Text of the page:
Magazine article Parks & Recreation

Some Innovative Playground Design Trends and Fundraising Resources

Magazine article Parks & Recreation

Some Innovative Playground Design Trends and Fundraising Resources

Article excerpt

Public playgrounds are intended to be places where children can enjoy positive experiences that enhance their physical, mental and social well-being. They also contribute to a sense of community and are a source of economic growth for communities.

However, some challenges exist that make playgrounds less than pleasurable: safety concerns resulting from outdated equipment, hazardous surfaces, such as concrete or asphalt, lack of accessibility for children with disabilities and the threat of crime (a growing concern), to name a few. Funding shortages, the result of tightened budgets, only serve to make matters worse.

Resolving these challenges requires park and rec professionals to engage in some out-of-the-box thinking. Fortunately, novel trends in design combined with innovative approaches to playground use and access to a variety of funding sources are making playgrounds a place to gather, play and stay.

Trends in Playground Design

Following are a few of the design trends that are reinvigorating playgrounds:

Themed Playgrounds--Theme playgrounds continue to be a popular trend. Whether they echo a medieval castle, pirate ship or outer space, these creative, holistic play spaces are breaking the mold of traditional playgrounds to battle ever-shrinking attention spans.

Take, for example, Morgan's Wonderland Inspiration Island Splash Park in San Antonio, Texas, which carries a pirate theme. Believed to be the first-ever waterpark built for people with disabilities, it allows children of all abilities to pretend to set sail on a pirate ship or search for buried treasure as they enjoy keeping cool while playing in the sun.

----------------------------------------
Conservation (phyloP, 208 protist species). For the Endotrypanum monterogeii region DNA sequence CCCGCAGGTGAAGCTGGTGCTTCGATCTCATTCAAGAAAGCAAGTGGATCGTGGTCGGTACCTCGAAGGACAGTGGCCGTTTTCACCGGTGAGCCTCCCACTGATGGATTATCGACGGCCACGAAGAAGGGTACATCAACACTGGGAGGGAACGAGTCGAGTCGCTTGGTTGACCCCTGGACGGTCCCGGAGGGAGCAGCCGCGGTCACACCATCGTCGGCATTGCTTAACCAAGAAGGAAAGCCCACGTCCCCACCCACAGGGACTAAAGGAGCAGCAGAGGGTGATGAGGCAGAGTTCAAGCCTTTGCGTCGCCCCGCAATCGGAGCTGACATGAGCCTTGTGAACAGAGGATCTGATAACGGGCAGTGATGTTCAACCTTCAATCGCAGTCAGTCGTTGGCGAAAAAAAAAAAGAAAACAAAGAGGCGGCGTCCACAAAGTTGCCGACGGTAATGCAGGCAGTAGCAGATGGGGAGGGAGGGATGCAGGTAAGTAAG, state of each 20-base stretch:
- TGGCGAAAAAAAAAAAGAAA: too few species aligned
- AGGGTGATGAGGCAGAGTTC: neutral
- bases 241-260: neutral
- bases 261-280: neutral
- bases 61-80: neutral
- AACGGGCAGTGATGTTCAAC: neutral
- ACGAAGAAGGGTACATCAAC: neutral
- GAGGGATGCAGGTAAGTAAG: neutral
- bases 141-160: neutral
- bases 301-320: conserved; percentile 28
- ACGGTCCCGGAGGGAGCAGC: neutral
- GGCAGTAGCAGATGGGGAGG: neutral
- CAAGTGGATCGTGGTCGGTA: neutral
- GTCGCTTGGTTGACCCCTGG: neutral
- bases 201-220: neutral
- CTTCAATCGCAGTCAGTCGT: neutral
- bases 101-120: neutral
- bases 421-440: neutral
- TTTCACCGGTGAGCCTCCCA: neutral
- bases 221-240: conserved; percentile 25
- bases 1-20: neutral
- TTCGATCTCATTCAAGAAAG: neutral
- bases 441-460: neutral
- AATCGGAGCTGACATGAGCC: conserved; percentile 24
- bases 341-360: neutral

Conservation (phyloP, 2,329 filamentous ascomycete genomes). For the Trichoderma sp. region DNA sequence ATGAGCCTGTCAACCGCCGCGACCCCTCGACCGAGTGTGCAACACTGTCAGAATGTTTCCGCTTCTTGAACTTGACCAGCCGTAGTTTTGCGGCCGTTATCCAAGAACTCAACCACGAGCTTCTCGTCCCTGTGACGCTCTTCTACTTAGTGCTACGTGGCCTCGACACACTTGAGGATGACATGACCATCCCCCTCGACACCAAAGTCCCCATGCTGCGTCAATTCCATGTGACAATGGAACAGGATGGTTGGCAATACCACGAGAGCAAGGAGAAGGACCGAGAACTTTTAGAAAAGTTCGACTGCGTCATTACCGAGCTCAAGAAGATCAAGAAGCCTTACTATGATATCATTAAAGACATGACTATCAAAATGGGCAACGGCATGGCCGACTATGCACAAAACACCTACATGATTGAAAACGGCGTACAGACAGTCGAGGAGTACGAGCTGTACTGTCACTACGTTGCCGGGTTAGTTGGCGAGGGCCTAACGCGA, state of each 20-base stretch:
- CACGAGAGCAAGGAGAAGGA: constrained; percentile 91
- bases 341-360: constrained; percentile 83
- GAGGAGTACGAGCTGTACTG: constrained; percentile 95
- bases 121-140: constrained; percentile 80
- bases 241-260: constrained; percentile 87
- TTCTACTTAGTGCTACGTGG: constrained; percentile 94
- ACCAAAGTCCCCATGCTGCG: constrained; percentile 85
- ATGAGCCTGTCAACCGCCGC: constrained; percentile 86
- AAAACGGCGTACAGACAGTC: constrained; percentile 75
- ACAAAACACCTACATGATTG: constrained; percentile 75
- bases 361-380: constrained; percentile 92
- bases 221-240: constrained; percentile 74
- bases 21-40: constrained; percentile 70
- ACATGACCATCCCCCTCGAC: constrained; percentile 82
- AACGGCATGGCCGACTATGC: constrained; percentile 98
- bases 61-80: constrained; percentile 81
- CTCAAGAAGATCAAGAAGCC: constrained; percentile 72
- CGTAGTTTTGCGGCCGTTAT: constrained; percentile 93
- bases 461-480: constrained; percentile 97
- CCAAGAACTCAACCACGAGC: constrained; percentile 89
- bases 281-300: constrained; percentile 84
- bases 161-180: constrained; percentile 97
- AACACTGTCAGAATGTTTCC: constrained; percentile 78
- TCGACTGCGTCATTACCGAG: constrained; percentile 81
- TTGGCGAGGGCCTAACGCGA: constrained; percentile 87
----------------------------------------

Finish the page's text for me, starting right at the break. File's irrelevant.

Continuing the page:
Inclusive Playgrounds--One of the newest trends in playground concepts, inclusive playgrounds, goes beyond just accessibility (as the ADA defines the term) by encouraging and enabling disabled and non-disabled children alike to engage with one another in play and discovery. There are no "special needs" sections, because the equipment is designed to challenge all children.

ARISE at the Farm, an accessible, inclusive recreation center (http://nofault. com/blog/project-spotlight-arise-at-thefarm-in-chittenango-new-york) on a 77acre working horse farm in Chittenango, New York, is one example. It focuses on the needs and interests of individuals with disabilities in the Central New York region. In addition to an all-inclusive playground, the facility offers a variety of recreational activities, including therapeutic horseback riding and an accessible fishing pond.

Adventure Playgrounds--Although they may seem like a new idea, adventure playgrounds originated in 1931 when Danish landscaper and playground designer Carl T. Sorenscn noticed that no matter what he built, children seemed to find new ways to play on his traditional playground equipment beyond its intended purposes. His resulting question --What if children could be given raw materials to construct their own playgrounds? --would usher in a new way of looking at the idea of play.

Today, there are approximately 1,000 adventure playgrounds around the world, though none better than Adventure Playground in Berkley, California. With boats, forts, towers and a zip line for children above the age of six, it offers a unique play environment and has earned recognition as a "top 10" playground by National Geographic.

Innovative Approaches to Playground Use

Combined with these design trends are innovative approaches to the role playgrounds serve. Two worth noting include the use of musical instruments and multigenerational playgrounds. …

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